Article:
Unit Tests

Unit tests are automated tests written and run to ensure that a section of the Nautobot application (known as the "unit") meets its design and behaves as intended and expected. Most commonly as a developer of or contributor to Nautobot you will be writing unit tests to exercise the code you have written. Unit tests are not meant to test how the application behaves, only the individual blocks of code, therefore use of mock data and phony connections is common in unit test code. As a guiding principle, unit tests should be fast, because they will be executed quite often.

By Nautobot convention, unit tests must be tagged with unit. The base test case class nautobot.utilities.testing.TestCase has this tag, therefore any test cases inheriting from that class do not need to be explicitly tagged. All existing view and API test cases in the Nautobot test suite utilities inherit from this class.


New unit tests must always inherit from nautobot.utilities.testing.TestCase. Do not use django.test.TestCase.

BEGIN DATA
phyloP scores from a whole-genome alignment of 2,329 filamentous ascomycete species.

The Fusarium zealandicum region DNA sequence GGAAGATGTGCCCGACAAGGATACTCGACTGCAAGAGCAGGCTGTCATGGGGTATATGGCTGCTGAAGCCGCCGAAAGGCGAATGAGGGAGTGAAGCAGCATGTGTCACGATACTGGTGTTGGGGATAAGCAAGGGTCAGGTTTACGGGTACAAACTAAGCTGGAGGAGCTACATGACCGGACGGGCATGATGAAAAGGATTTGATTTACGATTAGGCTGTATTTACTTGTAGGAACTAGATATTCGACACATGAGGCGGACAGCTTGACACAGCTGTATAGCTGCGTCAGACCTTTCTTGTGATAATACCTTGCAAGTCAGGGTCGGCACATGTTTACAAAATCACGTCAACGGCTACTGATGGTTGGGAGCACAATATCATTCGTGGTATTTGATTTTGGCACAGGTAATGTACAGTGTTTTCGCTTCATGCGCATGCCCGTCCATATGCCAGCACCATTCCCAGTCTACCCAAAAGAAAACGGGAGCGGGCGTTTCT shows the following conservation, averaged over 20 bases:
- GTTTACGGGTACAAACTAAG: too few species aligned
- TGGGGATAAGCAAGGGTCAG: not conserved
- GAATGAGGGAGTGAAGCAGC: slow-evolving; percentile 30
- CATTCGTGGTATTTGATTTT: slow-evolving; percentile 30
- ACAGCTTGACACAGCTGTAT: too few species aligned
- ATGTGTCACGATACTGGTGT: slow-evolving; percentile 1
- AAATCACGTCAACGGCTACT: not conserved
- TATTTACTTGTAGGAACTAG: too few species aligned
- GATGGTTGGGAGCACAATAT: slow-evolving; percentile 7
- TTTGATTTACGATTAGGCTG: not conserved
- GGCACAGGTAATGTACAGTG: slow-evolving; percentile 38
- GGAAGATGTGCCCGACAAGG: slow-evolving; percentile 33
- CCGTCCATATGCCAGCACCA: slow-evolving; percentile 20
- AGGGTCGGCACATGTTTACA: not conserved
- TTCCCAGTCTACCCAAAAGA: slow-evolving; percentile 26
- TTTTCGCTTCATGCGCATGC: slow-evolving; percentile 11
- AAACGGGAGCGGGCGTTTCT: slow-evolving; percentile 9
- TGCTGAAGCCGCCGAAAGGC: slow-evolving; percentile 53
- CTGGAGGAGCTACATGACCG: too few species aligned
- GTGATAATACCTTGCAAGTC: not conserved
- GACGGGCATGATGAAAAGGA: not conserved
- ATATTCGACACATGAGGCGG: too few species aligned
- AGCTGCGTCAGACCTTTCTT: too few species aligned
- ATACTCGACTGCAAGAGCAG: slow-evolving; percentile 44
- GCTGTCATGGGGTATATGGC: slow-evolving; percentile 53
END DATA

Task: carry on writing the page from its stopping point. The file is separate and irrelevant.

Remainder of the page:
from django.test import TestCase

class MyTestCase(TestCase):


from nautobot.utilities.testing import TestCase

class MyTestCase(TestCase):

Unit tests are run using the invoke unittest command (if using the Docker development environment) or the nautobot-server test command:

Docker Compose Workflow Virtual Environment Workflow
invoke unittest nautobot-server --config=nautobot/core/tests/ test nautobot


By default invoke unittest will start and run the unit tests inside the Docker development container; this ensures that PostgreSQL and Redis servers are available during the test. However, if you have your environment configured such that nautobot-server can run locally, outside of the Docker environment, you may wish to set the environment variable INVOKE_NAUTOBOT_LOCAL=True to execute these tests in your local environment instead. See the Invoke configuration for more information.